A brand new report reveals that Working Holiday Makers (WHMs) on Aussie blueberry picking farms “experience wage theft”, “intentional underpayment” and explicit exploitation “unaddressed by authorities”, with some earning as low as $2.50 an hour.

The report, written by researchers Edward Cavanough and Connor Wherrett for the McKell Institute, looks at blueberry farms in the Coffs Harbour Coast Region of NSW, which are home to 65% of the country’s blueberry crops.

Now, we’ve known that the underpayment of WHMs, backpackers and migrant workers has existed within this country for quite some time now, and the report even addresses as much, expressing in the introduction that “this report is not a unique exposé.”

According to the authors, the report, which you can read here, “adds to a large number of reports and investigations that prove the fundamental problems with the WHM program that have led to widespread exploitation in Australian horticulture.”

The findings in the report (of which there are ten geographically-specific discoveries) detail that coercion, exploitation, illegal labour hire practices and a culture of silence permeate the industry, where WHMs and backpackers are targeted in the worst way.

Firstly, the report details that pay on blueberry farms can be as low as $2.50 per kilo, which means that an individual would need to pick 9.74 kilos and hour just to achieve the basic minimum wage. This performance-based style of pay can lead to workers being exploited and unfairly treated.

“Workers typically spend 6-8 hours blueberry picking per day,” reads the report.

“Few workers, nor employers, keep a record of the hours worked by the employees, which makes quantifying a precise hourly rate challenging.

“Though COVID-19 has imposed some challenges on labour supply in the regions, this has been ameliorated on the Coffs Coast, which has seen a continued inflow of migrant workers.”

Thankfully, they included a very helpful graph within the report to break the numbers down.

Backpackers Are Being Paid As Little As $2.50 Per Hour To Pick Fruit, Damning Report FindsSource: Author Analysis / McKell Institute Blue Harvest.

The report also details, amongst other terrible things, that workers are often required to purchase their own equipment for picking blueberries, and are also made to live in 4-person shipping container dorms for around $480 a week.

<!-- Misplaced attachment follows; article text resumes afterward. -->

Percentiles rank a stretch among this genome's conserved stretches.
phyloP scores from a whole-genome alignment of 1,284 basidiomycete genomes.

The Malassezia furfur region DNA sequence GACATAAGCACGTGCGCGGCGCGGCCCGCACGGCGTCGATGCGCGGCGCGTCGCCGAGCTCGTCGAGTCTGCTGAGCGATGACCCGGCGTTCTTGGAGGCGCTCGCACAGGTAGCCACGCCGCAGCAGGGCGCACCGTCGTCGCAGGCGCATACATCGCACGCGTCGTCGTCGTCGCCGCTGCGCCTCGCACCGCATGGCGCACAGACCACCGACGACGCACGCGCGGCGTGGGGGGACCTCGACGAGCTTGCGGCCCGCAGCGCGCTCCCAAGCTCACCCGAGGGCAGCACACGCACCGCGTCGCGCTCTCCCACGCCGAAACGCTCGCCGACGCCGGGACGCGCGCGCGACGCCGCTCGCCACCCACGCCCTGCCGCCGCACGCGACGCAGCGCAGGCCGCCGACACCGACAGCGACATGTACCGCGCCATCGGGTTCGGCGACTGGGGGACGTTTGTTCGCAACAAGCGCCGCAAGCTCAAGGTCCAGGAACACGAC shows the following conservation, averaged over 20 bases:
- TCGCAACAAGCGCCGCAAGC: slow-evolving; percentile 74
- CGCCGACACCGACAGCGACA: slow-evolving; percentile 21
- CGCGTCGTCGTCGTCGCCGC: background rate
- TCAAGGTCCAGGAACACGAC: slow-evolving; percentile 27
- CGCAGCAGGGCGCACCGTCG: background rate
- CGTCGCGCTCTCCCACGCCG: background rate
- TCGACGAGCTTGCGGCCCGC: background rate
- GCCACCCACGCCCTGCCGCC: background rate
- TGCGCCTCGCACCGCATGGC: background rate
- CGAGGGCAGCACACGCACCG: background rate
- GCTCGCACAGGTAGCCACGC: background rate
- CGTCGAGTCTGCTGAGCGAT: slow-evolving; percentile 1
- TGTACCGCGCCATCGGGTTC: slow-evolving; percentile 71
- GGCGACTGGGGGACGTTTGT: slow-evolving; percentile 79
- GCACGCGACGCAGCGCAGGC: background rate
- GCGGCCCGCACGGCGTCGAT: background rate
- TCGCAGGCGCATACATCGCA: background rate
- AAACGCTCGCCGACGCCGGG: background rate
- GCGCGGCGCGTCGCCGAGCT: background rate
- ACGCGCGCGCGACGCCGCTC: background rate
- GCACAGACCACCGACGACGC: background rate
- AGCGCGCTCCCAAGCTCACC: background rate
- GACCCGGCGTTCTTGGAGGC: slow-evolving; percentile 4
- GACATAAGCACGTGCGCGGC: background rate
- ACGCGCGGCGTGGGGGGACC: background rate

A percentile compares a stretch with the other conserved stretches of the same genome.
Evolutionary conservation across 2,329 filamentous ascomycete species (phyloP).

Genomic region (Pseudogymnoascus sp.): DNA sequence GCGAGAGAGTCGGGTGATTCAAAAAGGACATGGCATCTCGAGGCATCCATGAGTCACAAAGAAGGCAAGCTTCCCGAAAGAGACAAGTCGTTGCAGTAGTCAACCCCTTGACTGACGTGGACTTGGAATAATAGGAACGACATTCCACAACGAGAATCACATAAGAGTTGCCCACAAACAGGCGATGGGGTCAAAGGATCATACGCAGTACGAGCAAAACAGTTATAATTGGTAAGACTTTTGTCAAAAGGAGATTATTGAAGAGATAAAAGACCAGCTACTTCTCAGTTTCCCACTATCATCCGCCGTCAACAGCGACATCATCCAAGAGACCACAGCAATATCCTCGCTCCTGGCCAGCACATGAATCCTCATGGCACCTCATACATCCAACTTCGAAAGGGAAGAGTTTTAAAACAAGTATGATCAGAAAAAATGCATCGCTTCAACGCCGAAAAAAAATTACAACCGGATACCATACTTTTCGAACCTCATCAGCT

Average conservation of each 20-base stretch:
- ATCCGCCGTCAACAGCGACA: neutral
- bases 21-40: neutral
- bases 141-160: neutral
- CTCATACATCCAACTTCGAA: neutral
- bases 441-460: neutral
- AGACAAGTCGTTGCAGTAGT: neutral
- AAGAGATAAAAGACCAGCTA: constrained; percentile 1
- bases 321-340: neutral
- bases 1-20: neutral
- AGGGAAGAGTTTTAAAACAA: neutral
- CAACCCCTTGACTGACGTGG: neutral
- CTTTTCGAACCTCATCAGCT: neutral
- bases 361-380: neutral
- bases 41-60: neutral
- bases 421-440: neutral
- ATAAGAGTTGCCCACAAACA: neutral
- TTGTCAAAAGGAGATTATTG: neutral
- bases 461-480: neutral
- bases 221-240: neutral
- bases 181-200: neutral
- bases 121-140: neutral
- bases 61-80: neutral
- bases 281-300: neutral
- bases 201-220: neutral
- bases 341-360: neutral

Backpackers Are Being Paid As Little As $2.50 Per Hour To Pick Fruit, Damning Report FindsSource: Edward Cavanough / McKell Institute Blue Harvest.

First-hand accounts from backpackers also fill the second half of the report, including interviews from multiple individuals who claim that their experiences on blueberry farms around the Coffs Harbour region were anything but fair.

Sara, 28, an Ecuadoran woman who worked in Valery, says that on days where she would work 8am-4pm, she would still earn only $20.

“We didn’t really say anything to [the contractors] because we were afraid,” she said.

“If you don’t work you don’t get money so people rather work every day as many hours as they can to make money”.

Jessica, 24, a British woman reported that she was enticed to work on the farms after being promised that she would make around $1000 a week. This, however, was not the case.

“The picking was really terrible at the beginning… In the first couple of works I probably made like a hundred dollars,” she said.

“You can’t make any money like this but it was all like a scam cos [sic] you’ve got people posting things saying $700-1000 a week when its [sic] literally like $100. The most I ever got paid one week was $700.

“One time I had to transfer myself money because I can’t live”.

According to Jessica, the conditions of the living situation for backpackers were apparently full of intimidation.

“It is kind of like prison….like prison guards walking up and down. Everyone [of the WHMs] was really pissed off and upset towards the end [of their 88 days]. As soon as anyone completes their days, they’re gone”.

Ultimately, despite COVID-19, the report posits the manipulation and exploitation of fruit farm workers has not changed at all.

“While not every employer is doing the wrong thing, too many are,” the authors state.

“Ultimately, the illegal practices observed in this report do a disservice not only to the workers who are being underpaid, but to Australia’s reputation.”

You can check out the full report for yourself right here.

Image: Getty Images / Kativ